- Cardiovascular risk assessment prior to bone marrow transplant or cancer related surgery in a patient with known coronary artery disease
- Immune checkpoint inhibitor myocarditis
- Chemotherapy-related cardiac dysfunction
- Management of systemic anticoagulation in a patient with high CHA2DS2-VASc and chemotherapy related thrombocytopenia.
Show notes – Cardio-Oncology: Training and Future Directions
The need for cardio-oncology experience is undeniable given the growing population of patients with cancer and cardiovascular disease, particularly given the number of anti-neoplastic therapies with potential cardiovascular side effects. There are several strategies for incorporating cardio-oncology experiences into general cardiology training. These may include rotating through a cardio-oncology clinic, enhanced exposure to multimodality cardiac imaging including global longitudinal strain and participating in cardio-oncology research.
The need for dedicated formal training in cardio-oncology is more nuanced. If the goals of a formal fellowship align with a trainee’s career goals, an additional year of training can provide advanced exposure to complex medical decision-making, cardio-oncology specific imaging training (i.e., global longitudinal strain, MRI, PET), and even inpatient cardio-oncology experience at several centers. Prospective cardio-oncology trainees should gain clinical exposure during general cardiology fellowship and research exposure where available, and these experiences can factor into their decision to pursue a cardio-oncology fellowship.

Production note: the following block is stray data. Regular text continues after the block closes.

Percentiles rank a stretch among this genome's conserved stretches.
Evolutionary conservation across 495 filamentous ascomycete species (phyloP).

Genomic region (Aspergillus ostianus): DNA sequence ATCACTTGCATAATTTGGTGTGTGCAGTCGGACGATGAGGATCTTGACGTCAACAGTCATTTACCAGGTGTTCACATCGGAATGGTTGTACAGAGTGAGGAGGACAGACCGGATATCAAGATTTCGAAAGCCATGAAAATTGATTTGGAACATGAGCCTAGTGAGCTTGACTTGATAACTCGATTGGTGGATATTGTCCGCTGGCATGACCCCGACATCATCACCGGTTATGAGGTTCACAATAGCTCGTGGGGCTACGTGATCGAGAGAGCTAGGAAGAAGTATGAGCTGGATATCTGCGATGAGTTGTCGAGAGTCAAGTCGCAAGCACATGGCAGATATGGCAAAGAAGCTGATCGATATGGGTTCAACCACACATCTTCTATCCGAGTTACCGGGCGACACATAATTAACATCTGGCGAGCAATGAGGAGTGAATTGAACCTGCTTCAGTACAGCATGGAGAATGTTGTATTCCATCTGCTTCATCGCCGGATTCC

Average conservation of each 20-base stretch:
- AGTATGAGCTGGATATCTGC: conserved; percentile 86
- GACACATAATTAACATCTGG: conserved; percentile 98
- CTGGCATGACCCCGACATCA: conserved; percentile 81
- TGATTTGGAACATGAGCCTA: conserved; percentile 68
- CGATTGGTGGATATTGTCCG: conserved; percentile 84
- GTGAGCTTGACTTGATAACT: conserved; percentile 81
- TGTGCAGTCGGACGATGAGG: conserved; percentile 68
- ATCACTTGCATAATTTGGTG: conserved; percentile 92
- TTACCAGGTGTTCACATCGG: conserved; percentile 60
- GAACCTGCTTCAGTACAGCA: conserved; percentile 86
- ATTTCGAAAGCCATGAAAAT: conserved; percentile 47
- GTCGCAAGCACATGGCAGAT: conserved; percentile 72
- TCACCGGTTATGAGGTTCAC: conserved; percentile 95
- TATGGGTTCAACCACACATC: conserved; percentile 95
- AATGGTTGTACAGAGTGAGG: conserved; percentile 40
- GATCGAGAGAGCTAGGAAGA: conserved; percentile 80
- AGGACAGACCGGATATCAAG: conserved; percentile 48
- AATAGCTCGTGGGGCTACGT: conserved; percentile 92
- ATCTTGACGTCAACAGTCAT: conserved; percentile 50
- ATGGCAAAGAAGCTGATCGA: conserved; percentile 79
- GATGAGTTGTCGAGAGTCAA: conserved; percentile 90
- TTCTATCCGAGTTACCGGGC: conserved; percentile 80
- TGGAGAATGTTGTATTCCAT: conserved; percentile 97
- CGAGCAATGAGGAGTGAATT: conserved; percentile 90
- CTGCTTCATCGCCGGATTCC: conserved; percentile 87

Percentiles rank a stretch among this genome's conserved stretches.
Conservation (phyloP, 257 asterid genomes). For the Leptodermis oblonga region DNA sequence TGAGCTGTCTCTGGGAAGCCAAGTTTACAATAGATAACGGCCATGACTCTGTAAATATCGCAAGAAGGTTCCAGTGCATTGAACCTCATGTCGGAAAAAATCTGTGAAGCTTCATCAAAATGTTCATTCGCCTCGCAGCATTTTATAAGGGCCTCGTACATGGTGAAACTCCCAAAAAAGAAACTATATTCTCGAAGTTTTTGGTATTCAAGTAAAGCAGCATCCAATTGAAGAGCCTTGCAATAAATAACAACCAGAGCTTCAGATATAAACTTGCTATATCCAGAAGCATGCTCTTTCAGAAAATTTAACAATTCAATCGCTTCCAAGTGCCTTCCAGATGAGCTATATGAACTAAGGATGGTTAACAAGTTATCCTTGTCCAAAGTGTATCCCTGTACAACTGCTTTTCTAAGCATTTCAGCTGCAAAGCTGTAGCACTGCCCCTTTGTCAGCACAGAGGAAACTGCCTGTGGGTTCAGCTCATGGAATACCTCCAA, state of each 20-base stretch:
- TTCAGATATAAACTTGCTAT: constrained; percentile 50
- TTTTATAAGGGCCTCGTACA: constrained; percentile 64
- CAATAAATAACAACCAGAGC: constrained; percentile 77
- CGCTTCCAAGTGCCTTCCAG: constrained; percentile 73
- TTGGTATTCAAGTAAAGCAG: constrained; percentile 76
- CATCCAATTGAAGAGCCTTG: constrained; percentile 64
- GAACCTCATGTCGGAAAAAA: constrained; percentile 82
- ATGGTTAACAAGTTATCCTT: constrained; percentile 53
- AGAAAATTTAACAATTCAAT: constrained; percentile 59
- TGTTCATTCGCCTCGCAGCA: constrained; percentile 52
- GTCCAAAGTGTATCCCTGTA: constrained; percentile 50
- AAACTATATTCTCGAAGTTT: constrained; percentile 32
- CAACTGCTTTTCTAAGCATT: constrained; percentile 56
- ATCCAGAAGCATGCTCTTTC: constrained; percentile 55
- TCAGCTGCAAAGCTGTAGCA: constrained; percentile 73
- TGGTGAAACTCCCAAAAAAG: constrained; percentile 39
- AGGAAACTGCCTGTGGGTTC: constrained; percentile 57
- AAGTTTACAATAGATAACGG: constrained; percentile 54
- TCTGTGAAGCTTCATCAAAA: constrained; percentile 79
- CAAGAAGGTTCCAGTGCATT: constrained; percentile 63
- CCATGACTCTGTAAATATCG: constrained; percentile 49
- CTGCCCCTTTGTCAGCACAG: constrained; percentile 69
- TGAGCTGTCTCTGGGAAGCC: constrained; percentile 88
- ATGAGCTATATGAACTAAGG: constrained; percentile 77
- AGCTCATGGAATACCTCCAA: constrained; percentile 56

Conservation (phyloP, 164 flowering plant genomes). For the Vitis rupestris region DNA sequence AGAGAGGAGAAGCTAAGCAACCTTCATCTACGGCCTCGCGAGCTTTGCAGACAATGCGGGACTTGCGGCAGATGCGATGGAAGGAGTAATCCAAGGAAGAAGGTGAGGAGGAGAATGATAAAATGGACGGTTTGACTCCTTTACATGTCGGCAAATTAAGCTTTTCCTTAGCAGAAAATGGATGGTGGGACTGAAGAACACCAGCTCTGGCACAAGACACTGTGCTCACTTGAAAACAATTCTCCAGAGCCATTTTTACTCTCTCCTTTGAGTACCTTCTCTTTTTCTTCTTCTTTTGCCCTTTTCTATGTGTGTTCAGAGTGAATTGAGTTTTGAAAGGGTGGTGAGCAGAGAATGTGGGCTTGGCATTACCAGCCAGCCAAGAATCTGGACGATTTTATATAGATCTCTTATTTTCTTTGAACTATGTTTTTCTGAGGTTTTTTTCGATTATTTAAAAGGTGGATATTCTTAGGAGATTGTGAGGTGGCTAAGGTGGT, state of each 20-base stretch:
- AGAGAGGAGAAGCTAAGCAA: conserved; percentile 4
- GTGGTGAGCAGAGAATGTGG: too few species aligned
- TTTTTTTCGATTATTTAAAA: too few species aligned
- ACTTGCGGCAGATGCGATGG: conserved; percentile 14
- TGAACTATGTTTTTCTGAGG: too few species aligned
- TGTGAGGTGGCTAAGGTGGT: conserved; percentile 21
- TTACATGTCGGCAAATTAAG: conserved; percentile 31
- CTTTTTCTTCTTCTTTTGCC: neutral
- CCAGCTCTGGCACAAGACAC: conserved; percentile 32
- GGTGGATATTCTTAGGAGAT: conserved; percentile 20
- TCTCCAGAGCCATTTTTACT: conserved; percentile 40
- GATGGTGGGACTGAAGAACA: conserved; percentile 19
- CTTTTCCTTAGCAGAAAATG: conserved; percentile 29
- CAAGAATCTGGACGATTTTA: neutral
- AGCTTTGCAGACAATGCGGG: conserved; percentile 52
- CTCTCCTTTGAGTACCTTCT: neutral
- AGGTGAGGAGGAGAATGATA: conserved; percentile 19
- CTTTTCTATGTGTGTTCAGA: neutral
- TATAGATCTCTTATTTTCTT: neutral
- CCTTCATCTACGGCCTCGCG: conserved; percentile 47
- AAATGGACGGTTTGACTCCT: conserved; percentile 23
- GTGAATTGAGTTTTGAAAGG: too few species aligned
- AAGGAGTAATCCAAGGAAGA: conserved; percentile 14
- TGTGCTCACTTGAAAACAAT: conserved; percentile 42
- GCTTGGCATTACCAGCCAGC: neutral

Additional resources from national societies (e.g., ICOS, ACC, ASE) for cardio-oncology education can be made available to general cardiology trainees to expand their knowledge base. In some institutions, inpatient cardio-oncology consults may be appropriate. As a general rule, consultations regarding chemo- or immunotherapy-related cardiotoxicities or pre-stem cell transplant risk stratification may benefit from involvement of cardio-oncology in some form.
The future of cardio-oncology is bright, especially with the development of programs to train the next generation of cardio-oncologists!
References – Cardio-Oncology: Training and Future Directions
- Tuzovic M, Brown SA, Yang EH, et al. Implementation of Cardio-Oncology Training for Cardiology Fellows. JACC CardioOncol. 2020;2(5):795-799. Published 2020 Dec 15. · CardioOncology Education and Training.
- Alvarez-Cardona JA, Ray J, Carver J, et al. Cardio-Oncology Education and Training: JACC Council Perspectives. J Am Coll Cardiol. 2020;76(19):2267-2281.
- Cardio-oncology Training in the COVID-19 Era. Feldman S, Liu J, Steingart R, Gupta D. Cardio-oncology Training in the COVID-19 Era. Curr Treat Options Oncol. 2021;22(7):58. Published 2021 Jun 7.
Meet Our Collaborators
International Cardio-Oncology Society ( IC-OS). IC-OS exits to advance cardiovascular care of cancer patients and survivors by promoting collaboration among researchers, educators and clinicians around the world. Learn more at https://ic-os.org/.